Utilizing fate to define coincidental historical occurrences is often inadequate in lieu of more factual / circumstantial explanations. Yet it’s hard not to see the hard reality of fate at work on June 11, 1892, when arguably the most complete leader the Alliance / Populist movement had ever put forth in Leonidas Lafayette Polk—clear choice as the emerging party’s presidential nominee—suddenly died. He was only 55 years old. The news careened through the movement like a shockwave; but the impact was most devastating to Southern Populists, Goodwyn writing: “[Polk’s] loss altered the thrust of Populism—how much will never be known—but enough . . . to camouflage . . . the movement’s strength across the South.” On June 12th, Populists from the cotton belt to the wheat belt to the western mines woke up asking themselves, “now what?”
The answer was to go right on fighting: “fight it straight,” as Texas Populists would soon refer to it. The opposition was saturating party organs with partisan editorial. Populist opponents leveled blistering, humiliating, often silly attacks. Ed Ayers documents one such opposition account of a Populist candidate in Texas: “His mouth stuck out like one of those spoonbill fish until he had a political spasm and he fizzled . . .” In the wake of Polk’s death Democrats across the South went to work. They claimed that they were the true friends of Southern yeomen, while well-placed election managers worked to make sure the polls brought victory when all was said and done. It is nearly impossible to imagine an election like the one held in 1892. The degree to which election fraud and strong-arm tactics had on the outcomes that year is debatable; what is not, is that both were transparent and widespread. With election machinery in the hands of the ruling Democrats the South became a front line of controversy, the regional prejudice and motivation behind it well summarized by Francis Simkins: “the Democrats in the South made it clear—through fraud economic ostracism and murder—that white unity would not be threatened.” Under this canopy, the Southern Populists were forced to operate . . . Though stung by the sudden loss of Polk, the political movement as a whole still had legs. And the determined ranks poured into Omaha on July 4, 1892, to announce to anyone listening that they still had plenty of fight left.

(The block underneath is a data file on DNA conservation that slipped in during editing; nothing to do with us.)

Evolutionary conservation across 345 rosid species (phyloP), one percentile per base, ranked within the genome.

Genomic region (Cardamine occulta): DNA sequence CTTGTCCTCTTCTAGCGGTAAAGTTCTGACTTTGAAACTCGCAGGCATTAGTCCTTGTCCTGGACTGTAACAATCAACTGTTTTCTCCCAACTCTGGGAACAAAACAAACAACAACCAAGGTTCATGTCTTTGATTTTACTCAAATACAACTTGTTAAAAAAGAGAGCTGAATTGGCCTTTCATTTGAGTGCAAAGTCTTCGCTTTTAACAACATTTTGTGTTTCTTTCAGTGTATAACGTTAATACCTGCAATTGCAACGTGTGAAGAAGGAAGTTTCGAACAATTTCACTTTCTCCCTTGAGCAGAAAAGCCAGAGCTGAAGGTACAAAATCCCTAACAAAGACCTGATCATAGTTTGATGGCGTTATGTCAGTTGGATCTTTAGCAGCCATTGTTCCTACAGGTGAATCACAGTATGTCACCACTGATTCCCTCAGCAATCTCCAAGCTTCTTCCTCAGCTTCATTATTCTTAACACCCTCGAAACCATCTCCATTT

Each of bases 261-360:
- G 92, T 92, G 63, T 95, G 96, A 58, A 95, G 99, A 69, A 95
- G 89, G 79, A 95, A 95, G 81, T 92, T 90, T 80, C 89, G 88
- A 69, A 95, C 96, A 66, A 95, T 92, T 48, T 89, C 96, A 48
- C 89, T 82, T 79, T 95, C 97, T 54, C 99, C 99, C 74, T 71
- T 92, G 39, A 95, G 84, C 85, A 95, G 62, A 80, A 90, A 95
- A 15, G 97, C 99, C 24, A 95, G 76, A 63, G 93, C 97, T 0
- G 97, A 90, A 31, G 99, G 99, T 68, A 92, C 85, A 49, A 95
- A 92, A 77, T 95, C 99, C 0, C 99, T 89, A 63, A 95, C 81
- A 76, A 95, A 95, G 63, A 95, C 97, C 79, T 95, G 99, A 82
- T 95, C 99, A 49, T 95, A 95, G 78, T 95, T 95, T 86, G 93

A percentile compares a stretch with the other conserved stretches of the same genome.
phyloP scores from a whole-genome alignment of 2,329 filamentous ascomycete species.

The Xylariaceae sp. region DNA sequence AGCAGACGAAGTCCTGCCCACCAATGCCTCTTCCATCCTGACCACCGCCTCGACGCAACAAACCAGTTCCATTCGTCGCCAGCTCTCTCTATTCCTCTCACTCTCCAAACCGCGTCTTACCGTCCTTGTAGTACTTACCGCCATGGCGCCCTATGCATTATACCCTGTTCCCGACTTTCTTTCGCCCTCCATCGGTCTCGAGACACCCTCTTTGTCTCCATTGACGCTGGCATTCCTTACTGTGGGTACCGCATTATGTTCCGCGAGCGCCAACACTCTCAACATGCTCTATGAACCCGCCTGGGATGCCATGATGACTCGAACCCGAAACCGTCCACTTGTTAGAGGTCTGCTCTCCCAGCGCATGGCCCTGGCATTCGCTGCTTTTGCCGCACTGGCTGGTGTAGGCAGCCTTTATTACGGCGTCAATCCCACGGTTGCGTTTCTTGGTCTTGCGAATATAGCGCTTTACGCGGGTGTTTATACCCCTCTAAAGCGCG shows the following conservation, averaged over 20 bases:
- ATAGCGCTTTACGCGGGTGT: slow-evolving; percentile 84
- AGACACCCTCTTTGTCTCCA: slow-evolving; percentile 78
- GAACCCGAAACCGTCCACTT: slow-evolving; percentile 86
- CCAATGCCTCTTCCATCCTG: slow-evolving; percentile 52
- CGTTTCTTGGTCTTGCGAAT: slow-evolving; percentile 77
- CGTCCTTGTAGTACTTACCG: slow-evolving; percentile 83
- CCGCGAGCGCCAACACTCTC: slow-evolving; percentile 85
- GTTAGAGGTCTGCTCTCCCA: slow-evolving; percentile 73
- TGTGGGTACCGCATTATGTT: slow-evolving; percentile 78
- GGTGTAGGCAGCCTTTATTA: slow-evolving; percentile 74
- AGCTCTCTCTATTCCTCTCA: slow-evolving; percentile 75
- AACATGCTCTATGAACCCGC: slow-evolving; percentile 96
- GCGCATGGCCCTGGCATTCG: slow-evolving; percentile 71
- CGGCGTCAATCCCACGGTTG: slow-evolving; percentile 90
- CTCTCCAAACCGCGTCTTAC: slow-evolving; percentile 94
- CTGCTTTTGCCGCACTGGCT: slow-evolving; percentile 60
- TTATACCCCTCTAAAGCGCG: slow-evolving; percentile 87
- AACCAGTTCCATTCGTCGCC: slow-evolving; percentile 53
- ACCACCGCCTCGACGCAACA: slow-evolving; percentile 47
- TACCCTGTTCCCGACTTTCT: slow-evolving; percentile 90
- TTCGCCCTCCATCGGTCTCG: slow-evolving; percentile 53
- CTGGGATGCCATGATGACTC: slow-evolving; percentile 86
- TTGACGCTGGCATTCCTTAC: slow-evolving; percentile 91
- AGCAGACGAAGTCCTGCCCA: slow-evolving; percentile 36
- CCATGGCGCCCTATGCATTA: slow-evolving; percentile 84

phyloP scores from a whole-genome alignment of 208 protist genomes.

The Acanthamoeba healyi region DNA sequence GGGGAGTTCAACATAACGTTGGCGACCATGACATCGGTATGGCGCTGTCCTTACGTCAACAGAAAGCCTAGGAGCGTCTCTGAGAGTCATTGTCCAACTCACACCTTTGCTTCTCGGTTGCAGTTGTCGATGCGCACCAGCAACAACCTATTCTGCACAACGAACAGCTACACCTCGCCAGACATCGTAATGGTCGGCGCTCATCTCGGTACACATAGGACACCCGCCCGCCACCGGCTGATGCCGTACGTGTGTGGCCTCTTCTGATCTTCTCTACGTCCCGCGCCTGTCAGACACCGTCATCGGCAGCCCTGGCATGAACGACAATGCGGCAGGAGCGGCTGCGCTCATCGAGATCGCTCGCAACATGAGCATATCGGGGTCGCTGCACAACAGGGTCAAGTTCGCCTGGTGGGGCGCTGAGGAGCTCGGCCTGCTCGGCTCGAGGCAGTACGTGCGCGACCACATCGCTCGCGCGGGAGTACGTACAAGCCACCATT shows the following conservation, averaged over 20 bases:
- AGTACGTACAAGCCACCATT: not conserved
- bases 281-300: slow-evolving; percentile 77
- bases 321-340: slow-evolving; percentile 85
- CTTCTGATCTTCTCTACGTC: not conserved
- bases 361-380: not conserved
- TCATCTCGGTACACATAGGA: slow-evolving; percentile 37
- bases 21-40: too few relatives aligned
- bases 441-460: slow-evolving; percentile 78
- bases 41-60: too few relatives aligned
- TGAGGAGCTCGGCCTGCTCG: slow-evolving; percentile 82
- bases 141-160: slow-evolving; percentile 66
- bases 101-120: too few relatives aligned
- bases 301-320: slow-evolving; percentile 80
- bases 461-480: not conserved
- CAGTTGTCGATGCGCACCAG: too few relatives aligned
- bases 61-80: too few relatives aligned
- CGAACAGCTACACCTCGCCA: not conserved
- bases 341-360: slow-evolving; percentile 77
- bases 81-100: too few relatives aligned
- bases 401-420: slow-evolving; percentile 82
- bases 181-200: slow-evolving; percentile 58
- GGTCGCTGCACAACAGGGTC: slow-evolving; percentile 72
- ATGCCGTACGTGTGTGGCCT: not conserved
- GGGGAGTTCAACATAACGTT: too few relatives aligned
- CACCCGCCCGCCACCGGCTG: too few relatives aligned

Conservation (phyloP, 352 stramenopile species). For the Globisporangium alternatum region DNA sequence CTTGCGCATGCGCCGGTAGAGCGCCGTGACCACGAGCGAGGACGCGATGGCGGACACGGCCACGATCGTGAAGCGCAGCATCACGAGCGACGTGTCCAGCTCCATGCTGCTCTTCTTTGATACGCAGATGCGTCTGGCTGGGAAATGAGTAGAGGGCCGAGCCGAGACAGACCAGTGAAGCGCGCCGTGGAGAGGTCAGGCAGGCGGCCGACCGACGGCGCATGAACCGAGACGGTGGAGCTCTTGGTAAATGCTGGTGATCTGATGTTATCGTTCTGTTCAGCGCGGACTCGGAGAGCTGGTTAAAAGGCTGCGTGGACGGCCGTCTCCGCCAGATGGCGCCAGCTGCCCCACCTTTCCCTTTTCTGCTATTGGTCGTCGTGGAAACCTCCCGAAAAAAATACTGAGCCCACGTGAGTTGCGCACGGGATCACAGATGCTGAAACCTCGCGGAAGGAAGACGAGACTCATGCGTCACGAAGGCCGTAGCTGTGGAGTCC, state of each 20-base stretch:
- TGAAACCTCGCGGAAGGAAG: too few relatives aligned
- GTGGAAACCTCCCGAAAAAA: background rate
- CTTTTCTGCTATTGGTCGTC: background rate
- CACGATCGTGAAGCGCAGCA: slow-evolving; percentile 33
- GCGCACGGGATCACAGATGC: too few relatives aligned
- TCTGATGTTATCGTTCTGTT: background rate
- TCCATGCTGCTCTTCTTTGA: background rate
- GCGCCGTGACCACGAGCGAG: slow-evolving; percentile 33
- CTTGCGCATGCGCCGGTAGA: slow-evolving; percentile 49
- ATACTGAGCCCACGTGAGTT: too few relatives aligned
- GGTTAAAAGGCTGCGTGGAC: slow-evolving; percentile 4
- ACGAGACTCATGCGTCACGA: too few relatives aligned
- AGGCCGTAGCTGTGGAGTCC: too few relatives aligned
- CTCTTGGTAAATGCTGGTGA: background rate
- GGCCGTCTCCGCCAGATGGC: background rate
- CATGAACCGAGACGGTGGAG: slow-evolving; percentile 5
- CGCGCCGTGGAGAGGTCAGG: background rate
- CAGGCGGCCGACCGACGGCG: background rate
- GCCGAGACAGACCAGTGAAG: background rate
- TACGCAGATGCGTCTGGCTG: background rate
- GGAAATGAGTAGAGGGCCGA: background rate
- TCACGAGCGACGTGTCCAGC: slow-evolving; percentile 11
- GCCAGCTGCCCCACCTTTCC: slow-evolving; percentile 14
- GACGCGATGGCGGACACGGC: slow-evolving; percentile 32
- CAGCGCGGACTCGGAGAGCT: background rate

Unofficial, but known since the 1891 Nat’l convention in Cincinnati, the “People’s Party” was officially recognized as the political arm of the Alliance-inspired agrarian movement at the 1892 nominating convention in Omaha. Hicks records a vivid description comparing the revolutionary mood in the convention hall to “the enthusiastic Bastille demonstration in France,” going further to write: “there was something at the back of all this turmoil more than the failure of crops or the scarcity of ready cash.” And it was true. Revolution was in the air. But a reshaping of the federal government and the institutional reform required to effect lofty cooperative / monetary balance, required more than fervor. Chants and podium theatrics were well and good to harden the resolve of conventioneers; but it was in the planks of the party’s platform where success or failure would reside . . . The Confederate / Union veteran ticket of Polk-Weaver was replicated in reverse, with James Weaver as president and Virginia’s James Fields, as vice-president. But the ticket lacked the fiery presence of Polk; and the platform message that followed the People’s Party candidates onto the campaign trail that summer / fall lacked similarly. In hindsight Omaha seems a turning point, as all the movement’s success slowly began to give way before its failures. The long-held hope of Alliance leaders to unite urban workers with rural agrarians—six years having passed since their bold support of the Knights of Labor against the industrialist Jay Gould—had never materialized, failing in all attempts to cultivate the organizational / ideological common ground required to bind the two (in fairness, the labor movement that would help define the progressive themes of the early 20th century had not matured in step with the agrarian movement, largely due to the unmitigated power of industrialist leaders during the late 19th century). This unrealized goal worked to temper what could very well have been an overwhelming electorate bloc (again, it’s interesting to speculate on the radically different legislative outcomes that would have been implemented: would the New Deal, for instance, have just been “more of the same?” would the Great Depression have even occurred?). Goodwyn provides an apt summary of the failed rural / urban “producing class” union: “Alliance organizers looked at urban workers and simply did not know what to say.” In his work: The Populist Response to Industrial America, Norman Pollack points directly to the ineptitude of movement leadership when it was most critical, documenting Henry Demarest Lloyd—himself a Northern Populist leader—who proclaimed: “Once again in history the people are ripening faster than their leaders” . . . Equal in importance to the distance between the urban / rural working class, was this growing sectional gap within Populism itself. Since the earliest days of the Farmer’s Alliance, representatives from the North and South had advanced different agendas revolving around the specific requirements of getting their sections’ respective crops to market. But it was now becoming clear that sectional discourse over how to solve the “money question” was opening a chasm inside the movement. One of the keystones of this political foray: the Greenbacker-inspired foundation of reforming monetary circulation to ease penury in the farmers’ fields, was being poorly dealt with by leaders lacking the skill-set for serious compromise; and as the 1890s advanced, this sectional disagreement would slowly shear the movement along this point, factional dissent rising up to obscure unity. Such unrealized goals seem to reside just beneath the surface of the “Omaha platform,” showcasing to historians (from the 1930s on) the weaknesses prefacing the vacillations / frustrations that would undermine the movement’s meteoric rise . . . And in 1892, the fervent, organized and relentless resistance of the entrenched political parties didn’t help the fledgling People’s Party in its attempts to mete out lasting administrative / ideological solutions.